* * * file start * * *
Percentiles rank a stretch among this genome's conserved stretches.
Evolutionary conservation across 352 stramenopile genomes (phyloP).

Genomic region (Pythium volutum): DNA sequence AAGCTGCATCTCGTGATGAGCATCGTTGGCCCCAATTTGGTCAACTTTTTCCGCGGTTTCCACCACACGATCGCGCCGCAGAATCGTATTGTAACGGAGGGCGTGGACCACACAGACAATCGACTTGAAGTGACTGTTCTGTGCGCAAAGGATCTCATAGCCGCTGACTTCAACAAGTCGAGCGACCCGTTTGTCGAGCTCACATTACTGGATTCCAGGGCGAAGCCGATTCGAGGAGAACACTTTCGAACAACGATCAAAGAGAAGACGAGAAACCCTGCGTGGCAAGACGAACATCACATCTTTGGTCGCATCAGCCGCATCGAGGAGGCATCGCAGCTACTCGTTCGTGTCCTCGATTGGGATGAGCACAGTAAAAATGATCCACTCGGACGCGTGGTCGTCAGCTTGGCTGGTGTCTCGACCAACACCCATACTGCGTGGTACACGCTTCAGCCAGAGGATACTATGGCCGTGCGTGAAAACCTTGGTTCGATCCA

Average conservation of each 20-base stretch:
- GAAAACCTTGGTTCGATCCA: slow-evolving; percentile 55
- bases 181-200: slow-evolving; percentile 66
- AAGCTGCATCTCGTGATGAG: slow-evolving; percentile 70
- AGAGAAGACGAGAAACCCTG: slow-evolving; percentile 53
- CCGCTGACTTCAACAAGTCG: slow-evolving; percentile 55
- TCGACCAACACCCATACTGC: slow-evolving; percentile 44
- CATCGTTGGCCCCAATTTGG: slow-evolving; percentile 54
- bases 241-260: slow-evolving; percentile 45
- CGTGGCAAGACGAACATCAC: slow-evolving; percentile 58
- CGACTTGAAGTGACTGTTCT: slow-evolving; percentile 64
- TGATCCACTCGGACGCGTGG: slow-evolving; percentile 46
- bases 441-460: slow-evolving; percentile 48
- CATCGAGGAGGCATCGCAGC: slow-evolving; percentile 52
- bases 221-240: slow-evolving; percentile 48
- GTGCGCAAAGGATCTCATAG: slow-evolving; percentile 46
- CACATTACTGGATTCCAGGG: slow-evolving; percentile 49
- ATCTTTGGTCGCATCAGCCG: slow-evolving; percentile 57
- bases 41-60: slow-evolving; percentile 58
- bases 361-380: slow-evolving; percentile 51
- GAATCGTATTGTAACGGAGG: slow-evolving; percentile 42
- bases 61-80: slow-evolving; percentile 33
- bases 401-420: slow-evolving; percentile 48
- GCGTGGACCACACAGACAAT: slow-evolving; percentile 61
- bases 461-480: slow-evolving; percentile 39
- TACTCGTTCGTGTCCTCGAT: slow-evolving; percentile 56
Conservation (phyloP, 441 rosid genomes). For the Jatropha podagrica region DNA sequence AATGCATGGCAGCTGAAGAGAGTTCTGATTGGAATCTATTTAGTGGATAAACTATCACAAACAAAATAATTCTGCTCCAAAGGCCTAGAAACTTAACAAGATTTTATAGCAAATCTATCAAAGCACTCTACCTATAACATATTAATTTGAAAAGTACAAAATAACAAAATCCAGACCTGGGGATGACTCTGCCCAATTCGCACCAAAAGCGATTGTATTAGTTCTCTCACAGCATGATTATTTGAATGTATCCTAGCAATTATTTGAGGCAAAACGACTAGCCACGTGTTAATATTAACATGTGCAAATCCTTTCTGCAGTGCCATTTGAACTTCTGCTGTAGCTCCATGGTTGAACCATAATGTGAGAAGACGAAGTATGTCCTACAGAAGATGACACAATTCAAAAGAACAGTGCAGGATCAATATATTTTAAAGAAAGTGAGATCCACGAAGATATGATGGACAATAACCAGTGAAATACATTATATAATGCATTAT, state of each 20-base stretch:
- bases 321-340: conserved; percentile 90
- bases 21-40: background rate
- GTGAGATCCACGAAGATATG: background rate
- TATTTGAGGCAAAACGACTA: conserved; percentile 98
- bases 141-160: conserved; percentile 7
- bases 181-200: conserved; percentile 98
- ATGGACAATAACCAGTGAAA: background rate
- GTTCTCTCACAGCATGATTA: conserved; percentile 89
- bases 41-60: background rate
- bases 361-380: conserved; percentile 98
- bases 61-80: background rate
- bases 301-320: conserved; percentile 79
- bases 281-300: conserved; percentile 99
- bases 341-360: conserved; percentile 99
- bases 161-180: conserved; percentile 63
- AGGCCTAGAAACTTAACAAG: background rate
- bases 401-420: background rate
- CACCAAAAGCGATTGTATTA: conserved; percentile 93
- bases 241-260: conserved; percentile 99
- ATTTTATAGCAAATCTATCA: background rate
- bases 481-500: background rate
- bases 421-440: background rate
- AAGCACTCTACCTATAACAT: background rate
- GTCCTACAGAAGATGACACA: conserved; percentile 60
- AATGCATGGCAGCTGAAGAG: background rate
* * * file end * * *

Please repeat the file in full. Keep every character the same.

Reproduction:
Percentiles rank a stretch among this genome's conserved stretches.
Evolutionary conservation across 352 stramenopile genomes (phyloP).

Genomic region (Pythium volutum): DNA sequence AAGCTGCATCTCGTGATGAGCATCGTTGGCCCCAATTTGGTCAACTTTTTCCGCGGTTTCCACCACACGATCGCGCCGCAGAATCGTATTGTAACGGAGGGCGTGGACCACACAGACAATCGACTTGAAGTGACTGTTCTGTGCGCAAAGGATCTCATAGCCGCTGACTTCAACAAGTCGAGCGACCCGTTTGTCGAGCTCACATTACTGGATTCCAGGGCGAAGCCGATTCGAGGAGAACACTTTCGAACAACGATCAAAGAGAAGACGAGAAACCCTGCGTGGCAAGACGAACATCACATCTTTGGTCGCATCAGCCGCATCGAGGAGGCATCGCAGCTACTCGTTCGTGTCCTCGATTGGGATGAGCACAGTAAAAATGATCCACTCGGACGCGTGGTCGTCAGCTTGGCTGGTGTCTCGACCAACACCCATACTGCGTGGTACACGCTTCAGCCAGAGGATACTATGGCCGTGCGTGAAAACCTTGGTTCGATCCA

Average conservation of each 20-base stretch:
- GAAAACCTTGGTTCGATCCA: slow-evolving; percentile 55
- bases 181-200: slow-evolving; percentile 66
- AAGCTGCATCTCGTGATGAG: slow-evolving; percentile 70
- AGAGAAGACGAGAAACCCTG: slow-evolving; percentile 53
- CCGCTGACTTCAACAAGTCG: slow-evolving; percentile 55
- TCGACCAACACCCATACTGC: slow-evolving; percentile 44
- CATCGTTGGCCCCAATTTGG: slow-evolving; percentile 54
- bases 241-260: slow-evolving; percentile 45
- CGTGGCAAGACGAACATCAC: slow-evolving; percentile 58
- CGACTTGAAGTGACTGTTCT: slow-evolving; percentile 64
- TGATCCACTCGGACGCGTGG: slow-evolving; percentile 46
- bases 441-460: slow-evolving; percentile 48
- CATCGAGGAGGCATCGCAGC: slow-evolving; percentile 52
- bases 221-240: slow-evolving; percentile 48
- GTGCGCAAAGGATCTCATAG: slow-evolving; percentile 46
- CACATTACTGGATTCCAGGG: slow-evolving; percentile 49
- ATCTTTGGTCGCATCAGCCG: slow-evolving; percentile 57
- bases 41-60: slow-evolving; percentile 58
- bases 361-380: slow-evolving; percentile 51
- GAATCGTATTGTAACGGAGG: slow-evolving; percentile 42
- bases 61-80: slow-evolving; percentile 33
- bases 401-420: slow-evolving; percentile 48
- GCGTGGACCACACAGACAAT: slow-evolving; percentile 61
- bases 461-480: slow-evolving; percentile 39
- TACTCGTTCGTGTCCTCGAT: slow-evolving; percentile 56
Conservation (phyloP, 441 rosid genomes). For the Jatropha podagrica region DNA sequence AATGCATGGCAGCTGAAGAGAGTTCTGATTGGAATCTATTTAGTGGATAAACTATCACAAACAAAATAATTCTGCTCCAAAGGCCTAGAAACTTAACAAGATTTTATAGCAAATCTATCAAAGCACTCTACCTATAACATATTAATTTGAAAAGTACAAAATAACAAAATCCAGACCTGGGGATGACTCTGCCCAATTCGCACCAAAAGCGATTGTATTAGTTCTCTCACAGCATGATTATTTGAATGTATCCTAGCAATTATTTGAGGCAAAACGACTAGCCACGTGTTAATATTAACATGTGCAAATCCTTTCTGCAGTGCCATTTGAACTTCTGCTGTAGCTCCATGGTTGAACCATAATGTGAGAAGACGAAGTATGTCCTACAGAAGATGACACAATTCAAAAGAACAGTGCAGGATCAATATATTTTAAAGAAAGTGAGATCCACGAAGATATGATGGACAATAACCAGTGAAATACATTATATAATGCATTAT, state of each 20-base stretch:
- bases 321-340: conserved; percentile 90
- bases 21-40: background rate
- GTGAGATCCACGAAGATATG: background rate
- TATTTGAGGCAAAACGACTA: conserved; percentile 98
- bases 141-160: conserved; percentile 7
- bases 181-200: conserved; percentile 98
- ATGGACAATAACCAGTGAAA: background rate
- GTTCTCTCACAGCATGATTA: conserved; percentile 89
- bases 41-60: background rate
- bases 361-380: conserved; percentile 98
- bases 61-80: background rate
- bases 301-320: conserved; percentile 79
- bases 281-300: conserved; percentile 99
- bases 341-360: conserved; percentile 99
- bases 161-180: conserved; percentile 63
- AGGCCTAGAAACTTAACAAG: background rate
- bases 401-420: background rate
- CACCAAAAGCGATTGTATTA: conserved; percentile 93
- bases 241-260: conserved; percentile 99
- ATTTTATAGCAAATCTATCA: background rate
- bases 481-500: background rate
- bases 421-440: background rate
- AAGCACTCTACCTATAACAT: background rate
- GTCCTACAGAAGATGACACA: conserved; percentile 60
- AATGCATGGCAGCTGAAGAG: background rate